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Johnson and Boswell: The Transit of Caledonia$
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Pat Rogers

Print publication date: 1995

Print ISBN-13: 9780198182597

Published to Oxford Scholarship Online: October 2011

DOI: 10.1093/acprof:oso/9780198182597.001.0001

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Johnson, Boswell, and Anti–Scottish Sentiment

Johnson, Boswell, and Anti–Scottish Sentiment

Chapter:
(p.191) (p.192) 8Johnson, Boswell, and Anti–Scottish Sentiment
Source:
Johnson and Boswell: The Transit of Caledonia
Author(s):

Pat Rogers

Publisher:
Oxford University Press
DOI:10.1093/acprof:oso/9780198182597.003.0008

This chapter discusses the issue hovering behind the Journey — that is, the moral panic which grew up in England in the third quarter of the eighteenth century on the subject of Scottish influence. This phase of anti-Scottish feeling is a familiar datum in histories of the period, since it finds expression in diverse fields such as politics, literature, painting, and architecture. But there is no connected treatment of the issue in its most specific aspects when one considers that figures such as David Hume, John Wilkes, the Earl of Bute, Tobias Smollett, and others of comparable stature are involved in the story. More pertinently, there is a direct link here with the content and reception of Johnson's own Journey, and again with Boswell's own anxieties.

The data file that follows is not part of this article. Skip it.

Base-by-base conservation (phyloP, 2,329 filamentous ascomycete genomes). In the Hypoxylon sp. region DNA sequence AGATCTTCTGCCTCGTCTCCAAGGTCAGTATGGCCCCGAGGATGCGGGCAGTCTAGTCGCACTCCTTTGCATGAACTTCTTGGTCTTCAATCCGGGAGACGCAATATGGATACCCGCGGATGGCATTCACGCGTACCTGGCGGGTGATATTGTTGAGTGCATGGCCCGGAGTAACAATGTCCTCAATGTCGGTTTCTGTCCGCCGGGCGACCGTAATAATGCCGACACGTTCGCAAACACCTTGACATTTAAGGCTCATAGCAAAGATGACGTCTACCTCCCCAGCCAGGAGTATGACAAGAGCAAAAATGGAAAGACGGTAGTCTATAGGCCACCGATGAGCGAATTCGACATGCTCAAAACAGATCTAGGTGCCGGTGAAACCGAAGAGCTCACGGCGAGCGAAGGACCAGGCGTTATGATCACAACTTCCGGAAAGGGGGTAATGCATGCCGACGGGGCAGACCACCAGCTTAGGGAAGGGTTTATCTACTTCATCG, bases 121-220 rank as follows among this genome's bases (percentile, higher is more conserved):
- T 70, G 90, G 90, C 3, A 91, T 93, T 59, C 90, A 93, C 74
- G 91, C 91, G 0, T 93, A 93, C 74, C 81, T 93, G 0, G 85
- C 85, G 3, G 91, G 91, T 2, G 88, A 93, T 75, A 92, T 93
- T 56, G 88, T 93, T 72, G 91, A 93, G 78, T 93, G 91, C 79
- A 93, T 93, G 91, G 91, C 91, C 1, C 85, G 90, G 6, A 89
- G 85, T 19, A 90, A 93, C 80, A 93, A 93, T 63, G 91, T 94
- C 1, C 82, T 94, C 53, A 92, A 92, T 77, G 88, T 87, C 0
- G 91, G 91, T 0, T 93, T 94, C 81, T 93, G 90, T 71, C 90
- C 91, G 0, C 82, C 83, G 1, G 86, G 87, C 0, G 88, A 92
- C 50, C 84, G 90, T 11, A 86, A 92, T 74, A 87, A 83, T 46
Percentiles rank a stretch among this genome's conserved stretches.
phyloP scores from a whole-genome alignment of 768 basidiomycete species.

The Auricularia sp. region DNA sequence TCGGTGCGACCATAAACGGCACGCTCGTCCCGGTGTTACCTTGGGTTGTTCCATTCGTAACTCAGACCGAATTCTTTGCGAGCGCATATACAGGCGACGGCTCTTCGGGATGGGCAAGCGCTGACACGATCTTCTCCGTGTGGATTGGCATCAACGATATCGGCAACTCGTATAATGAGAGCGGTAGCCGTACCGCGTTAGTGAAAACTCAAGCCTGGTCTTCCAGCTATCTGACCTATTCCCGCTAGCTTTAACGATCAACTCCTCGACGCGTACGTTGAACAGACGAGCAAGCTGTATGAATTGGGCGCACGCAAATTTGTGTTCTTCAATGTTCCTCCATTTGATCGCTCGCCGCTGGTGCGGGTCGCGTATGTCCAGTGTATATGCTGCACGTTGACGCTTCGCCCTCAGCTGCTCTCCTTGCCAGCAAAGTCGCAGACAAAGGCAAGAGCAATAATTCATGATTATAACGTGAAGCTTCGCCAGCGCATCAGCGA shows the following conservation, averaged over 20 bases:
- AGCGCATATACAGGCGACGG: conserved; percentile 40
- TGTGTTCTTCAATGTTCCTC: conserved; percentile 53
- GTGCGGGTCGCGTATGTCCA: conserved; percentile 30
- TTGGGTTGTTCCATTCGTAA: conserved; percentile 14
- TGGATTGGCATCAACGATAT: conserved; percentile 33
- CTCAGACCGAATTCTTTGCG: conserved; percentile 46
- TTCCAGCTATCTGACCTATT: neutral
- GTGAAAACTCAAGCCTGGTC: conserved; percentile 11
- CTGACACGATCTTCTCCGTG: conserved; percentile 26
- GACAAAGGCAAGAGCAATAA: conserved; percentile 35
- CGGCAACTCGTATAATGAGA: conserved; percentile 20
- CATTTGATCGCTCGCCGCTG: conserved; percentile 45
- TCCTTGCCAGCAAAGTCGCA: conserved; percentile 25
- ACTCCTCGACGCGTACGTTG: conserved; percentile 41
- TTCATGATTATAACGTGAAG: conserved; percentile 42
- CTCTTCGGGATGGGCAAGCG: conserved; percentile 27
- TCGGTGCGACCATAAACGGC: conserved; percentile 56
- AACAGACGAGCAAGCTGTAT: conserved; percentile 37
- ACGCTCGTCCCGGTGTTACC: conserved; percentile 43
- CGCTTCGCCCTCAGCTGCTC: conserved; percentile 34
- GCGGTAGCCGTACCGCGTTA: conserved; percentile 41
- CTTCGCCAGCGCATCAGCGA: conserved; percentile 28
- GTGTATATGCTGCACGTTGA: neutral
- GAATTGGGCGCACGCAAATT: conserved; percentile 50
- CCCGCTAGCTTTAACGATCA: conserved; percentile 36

Keywords:   Journey, England, anti-Scottish feeling, David Hume, John Wilkes, Earl of Bute, Tobias Smollett, Johnson, Boswell

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